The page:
True to You

True to You

Anticipation of the holiday season seems to awaken before the Halloween moon has begun to fade. Appetites shift from ghoulish, sugary treats to rich Christmas foods consumed over many weeks. Wrapped candy surprises give way to more expensively wrapped gifts. Up go the lights, the calories, the spending, and the stress.

What’s the rush to get started on Christmas? For many, there is a yearning for the “magic” of the season: the happiness, warmth, and connection with family and friends that seasonal gatherings promise. People often wish the spirit of Christmas would last all year round.

Maybe it’s a blessing that it doesn’t! The anticipation of Christmas pleasure is often accompanied by intense stress. High anxiety, fatigue, and overindulgence are common throughout the season. Our idealized celebration of the holiday often conflicts with the reality of our experience. This discrepancy fuels disappointment and distress.

Ghosts of Past Christmases

Our desire for the heartfelt closeness at Christmas, the fun social times, and the promise of magic and surprises was imprinted on our emotional makeup as youngsters, as was our love for the associated foods, gifts, and rituals. Overindulgence can be an attempt to satisfy our longing for Christmas past or for the Christmas we never had.

We often spend months planning the “happy holiday.” We strain to find the perfect gift while maintaining that “it’s the thought that counts.” So that everyone will be happy, we exhaust ourselves meeting obligations and expectations.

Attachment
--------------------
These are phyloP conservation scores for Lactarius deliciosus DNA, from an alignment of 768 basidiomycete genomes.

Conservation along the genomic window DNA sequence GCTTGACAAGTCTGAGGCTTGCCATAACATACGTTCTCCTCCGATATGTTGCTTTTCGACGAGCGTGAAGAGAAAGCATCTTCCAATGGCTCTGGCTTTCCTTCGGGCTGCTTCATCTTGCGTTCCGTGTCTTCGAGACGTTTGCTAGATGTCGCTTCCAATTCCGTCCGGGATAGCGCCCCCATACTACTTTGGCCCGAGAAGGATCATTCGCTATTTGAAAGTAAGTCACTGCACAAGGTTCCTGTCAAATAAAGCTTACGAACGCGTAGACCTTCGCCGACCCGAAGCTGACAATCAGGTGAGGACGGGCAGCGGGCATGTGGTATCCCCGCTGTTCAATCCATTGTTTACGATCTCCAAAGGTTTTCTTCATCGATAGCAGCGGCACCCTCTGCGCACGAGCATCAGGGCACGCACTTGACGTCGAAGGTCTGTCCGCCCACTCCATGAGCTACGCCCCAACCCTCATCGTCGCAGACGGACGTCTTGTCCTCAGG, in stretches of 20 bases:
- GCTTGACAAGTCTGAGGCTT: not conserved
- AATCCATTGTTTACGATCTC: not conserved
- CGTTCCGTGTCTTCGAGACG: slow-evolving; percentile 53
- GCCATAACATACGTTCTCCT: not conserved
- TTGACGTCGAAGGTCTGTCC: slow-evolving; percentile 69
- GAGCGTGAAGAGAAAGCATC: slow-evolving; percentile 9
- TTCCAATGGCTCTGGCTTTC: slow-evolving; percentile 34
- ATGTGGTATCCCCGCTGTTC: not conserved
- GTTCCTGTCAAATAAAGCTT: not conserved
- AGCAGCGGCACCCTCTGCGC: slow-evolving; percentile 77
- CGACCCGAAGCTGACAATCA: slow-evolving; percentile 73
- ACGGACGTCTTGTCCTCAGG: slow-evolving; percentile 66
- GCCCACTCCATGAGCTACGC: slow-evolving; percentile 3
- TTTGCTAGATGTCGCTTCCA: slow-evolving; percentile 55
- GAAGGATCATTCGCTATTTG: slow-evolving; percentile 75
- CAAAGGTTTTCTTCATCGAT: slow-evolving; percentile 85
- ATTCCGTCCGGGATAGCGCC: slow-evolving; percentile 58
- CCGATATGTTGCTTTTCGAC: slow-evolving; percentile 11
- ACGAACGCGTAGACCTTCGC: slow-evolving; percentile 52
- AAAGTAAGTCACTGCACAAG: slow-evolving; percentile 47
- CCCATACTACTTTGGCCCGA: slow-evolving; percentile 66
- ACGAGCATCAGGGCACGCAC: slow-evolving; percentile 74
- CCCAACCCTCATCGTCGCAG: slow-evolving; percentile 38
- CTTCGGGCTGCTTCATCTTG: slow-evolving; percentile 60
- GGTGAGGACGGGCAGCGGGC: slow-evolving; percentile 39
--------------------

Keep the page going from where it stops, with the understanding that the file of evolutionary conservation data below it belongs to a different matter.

Soul Searching

Before embarking on the whirlwind of preparations this Christmas, step back for a moment and ask yourself what you really want. What do you truly value? What are you longing to feel and experience? Often we desire warmth and connection, personal well-being, and joyful lightheartedness.

Perhaps we seek genuine fullness, which is to say a sense of fulfillment. This feeling flourishes with heart-felt involvement and connection, stark contrast to the fleeting satisfaction derived from guilty indulgence.

Review Your Values

Are you living your values at Christmas? Do overindulging on unhealthy food, racing to buy splendid gifts, and spending your heartbeats on obligations and traditions that hold no meaning for you, align with your values? Is this really what you want for Christmas? Take a moment to look deep into your heart so you know what you wantthen tell your loved ones. Saying and doing something other than what we really want creates an internal division that results in a life half-lived. This is the root of enormous stress and dissatisfaction.

Instead, honour your values this holiday season. Create the happy Christmas you want!

Being True to You

Make this Christmas fit your values by doing the following:

  • Choose food for health not tradition.
  • Replace shopping with personal contact.
  • Respect your personal limits for food and rest, which might include saying no to others.
  • Honestly reveal your thoughts and feelings by saying what you do and don’t want, with sensitivity to others.
  • Do less and “be” more.

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